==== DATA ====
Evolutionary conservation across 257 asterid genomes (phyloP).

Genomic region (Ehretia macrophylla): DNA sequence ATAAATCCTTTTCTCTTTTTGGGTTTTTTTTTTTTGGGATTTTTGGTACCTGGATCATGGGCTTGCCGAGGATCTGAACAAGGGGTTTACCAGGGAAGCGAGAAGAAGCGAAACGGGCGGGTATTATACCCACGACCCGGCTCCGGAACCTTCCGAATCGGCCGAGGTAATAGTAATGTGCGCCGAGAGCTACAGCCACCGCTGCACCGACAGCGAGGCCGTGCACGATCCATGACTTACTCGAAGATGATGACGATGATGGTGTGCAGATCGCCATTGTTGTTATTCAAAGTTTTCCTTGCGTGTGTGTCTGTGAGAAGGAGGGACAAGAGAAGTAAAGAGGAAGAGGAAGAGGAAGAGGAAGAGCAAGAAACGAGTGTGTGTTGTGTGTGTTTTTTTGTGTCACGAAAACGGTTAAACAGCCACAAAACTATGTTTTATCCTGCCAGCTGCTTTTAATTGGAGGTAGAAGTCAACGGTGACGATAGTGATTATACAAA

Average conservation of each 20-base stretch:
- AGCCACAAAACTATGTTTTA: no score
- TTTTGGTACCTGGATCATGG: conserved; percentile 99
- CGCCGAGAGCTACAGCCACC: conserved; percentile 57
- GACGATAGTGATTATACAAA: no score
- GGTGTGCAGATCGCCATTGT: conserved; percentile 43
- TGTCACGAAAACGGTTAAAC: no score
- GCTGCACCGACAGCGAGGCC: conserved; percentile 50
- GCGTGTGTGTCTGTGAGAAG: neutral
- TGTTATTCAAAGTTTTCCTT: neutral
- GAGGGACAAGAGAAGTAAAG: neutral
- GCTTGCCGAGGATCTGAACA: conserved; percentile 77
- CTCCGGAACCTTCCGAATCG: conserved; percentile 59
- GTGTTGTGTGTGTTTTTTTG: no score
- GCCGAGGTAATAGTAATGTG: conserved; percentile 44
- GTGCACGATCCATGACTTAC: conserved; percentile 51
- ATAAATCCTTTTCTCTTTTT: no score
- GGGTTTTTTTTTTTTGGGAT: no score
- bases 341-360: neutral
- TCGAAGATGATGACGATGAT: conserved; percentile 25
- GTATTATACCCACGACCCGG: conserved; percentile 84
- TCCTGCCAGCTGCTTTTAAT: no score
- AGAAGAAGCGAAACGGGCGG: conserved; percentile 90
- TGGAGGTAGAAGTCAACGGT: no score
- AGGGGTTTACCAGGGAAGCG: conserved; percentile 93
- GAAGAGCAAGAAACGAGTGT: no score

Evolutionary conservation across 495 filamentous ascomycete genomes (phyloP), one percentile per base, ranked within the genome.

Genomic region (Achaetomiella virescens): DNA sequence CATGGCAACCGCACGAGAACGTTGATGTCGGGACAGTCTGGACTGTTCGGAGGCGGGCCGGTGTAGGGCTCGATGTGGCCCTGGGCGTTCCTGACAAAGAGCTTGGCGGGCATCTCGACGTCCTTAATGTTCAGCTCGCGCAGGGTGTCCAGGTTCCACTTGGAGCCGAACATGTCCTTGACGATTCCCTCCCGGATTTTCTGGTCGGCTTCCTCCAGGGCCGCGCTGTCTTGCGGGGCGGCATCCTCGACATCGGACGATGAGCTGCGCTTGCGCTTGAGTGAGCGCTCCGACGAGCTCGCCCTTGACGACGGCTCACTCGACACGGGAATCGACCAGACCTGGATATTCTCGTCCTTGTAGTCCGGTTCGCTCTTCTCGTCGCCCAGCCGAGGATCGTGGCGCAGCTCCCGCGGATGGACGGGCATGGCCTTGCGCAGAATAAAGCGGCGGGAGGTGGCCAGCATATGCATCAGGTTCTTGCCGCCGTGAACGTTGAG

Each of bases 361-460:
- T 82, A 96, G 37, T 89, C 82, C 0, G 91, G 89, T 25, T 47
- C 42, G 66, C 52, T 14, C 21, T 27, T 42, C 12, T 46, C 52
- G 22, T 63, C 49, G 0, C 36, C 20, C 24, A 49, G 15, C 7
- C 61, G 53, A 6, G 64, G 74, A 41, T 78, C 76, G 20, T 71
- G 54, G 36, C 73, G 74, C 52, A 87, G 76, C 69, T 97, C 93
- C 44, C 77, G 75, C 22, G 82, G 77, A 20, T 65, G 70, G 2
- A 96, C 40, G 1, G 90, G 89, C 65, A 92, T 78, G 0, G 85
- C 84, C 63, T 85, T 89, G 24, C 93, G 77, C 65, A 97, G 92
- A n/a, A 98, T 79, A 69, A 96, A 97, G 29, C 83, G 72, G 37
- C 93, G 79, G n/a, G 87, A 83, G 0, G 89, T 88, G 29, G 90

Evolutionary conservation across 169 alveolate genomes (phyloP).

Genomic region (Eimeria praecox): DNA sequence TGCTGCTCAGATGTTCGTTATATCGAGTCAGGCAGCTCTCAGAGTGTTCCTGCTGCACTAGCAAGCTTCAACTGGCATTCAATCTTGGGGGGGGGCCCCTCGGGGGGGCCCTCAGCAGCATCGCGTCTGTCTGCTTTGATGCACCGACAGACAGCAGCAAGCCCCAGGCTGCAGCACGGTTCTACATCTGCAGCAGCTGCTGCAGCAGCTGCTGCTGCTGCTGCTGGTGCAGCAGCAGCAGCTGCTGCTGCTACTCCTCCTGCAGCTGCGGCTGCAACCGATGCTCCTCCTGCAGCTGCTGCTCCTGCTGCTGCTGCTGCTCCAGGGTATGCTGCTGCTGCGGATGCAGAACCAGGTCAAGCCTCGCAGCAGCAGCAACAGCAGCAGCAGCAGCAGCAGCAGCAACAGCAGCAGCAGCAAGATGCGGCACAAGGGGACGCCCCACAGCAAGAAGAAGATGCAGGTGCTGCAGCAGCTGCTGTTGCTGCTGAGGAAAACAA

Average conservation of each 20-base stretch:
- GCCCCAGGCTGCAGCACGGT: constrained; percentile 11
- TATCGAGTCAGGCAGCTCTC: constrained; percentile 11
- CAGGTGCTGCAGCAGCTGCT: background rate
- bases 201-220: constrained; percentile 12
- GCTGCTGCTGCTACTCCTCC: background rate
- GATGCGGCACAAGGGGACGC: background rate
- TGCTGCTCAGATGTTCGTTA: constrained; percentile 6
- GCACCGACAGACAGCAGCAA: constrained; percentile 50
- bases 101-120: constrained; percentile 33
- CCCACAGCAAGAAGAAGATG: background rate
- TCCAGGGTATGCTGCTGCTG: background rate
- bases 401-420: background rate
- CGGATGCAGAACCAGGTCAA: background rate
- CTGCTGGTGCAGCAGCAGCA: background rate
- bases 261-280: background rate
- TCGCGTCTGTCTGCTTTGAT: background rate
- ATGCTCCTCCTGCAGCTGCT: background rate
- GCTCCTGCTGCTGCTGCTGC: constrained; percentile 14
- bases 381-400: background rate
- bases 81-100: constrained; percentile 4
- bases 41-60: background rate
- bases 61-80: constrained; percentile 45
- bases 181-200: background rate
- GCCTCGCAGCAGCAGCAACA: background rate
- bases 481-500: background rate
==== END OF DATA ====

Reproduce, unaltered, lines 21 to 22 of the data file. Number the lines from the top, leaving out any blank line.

- bases 341-360: neutral
- TCGAAGATGATGACGATGAT: conserved; percentile 25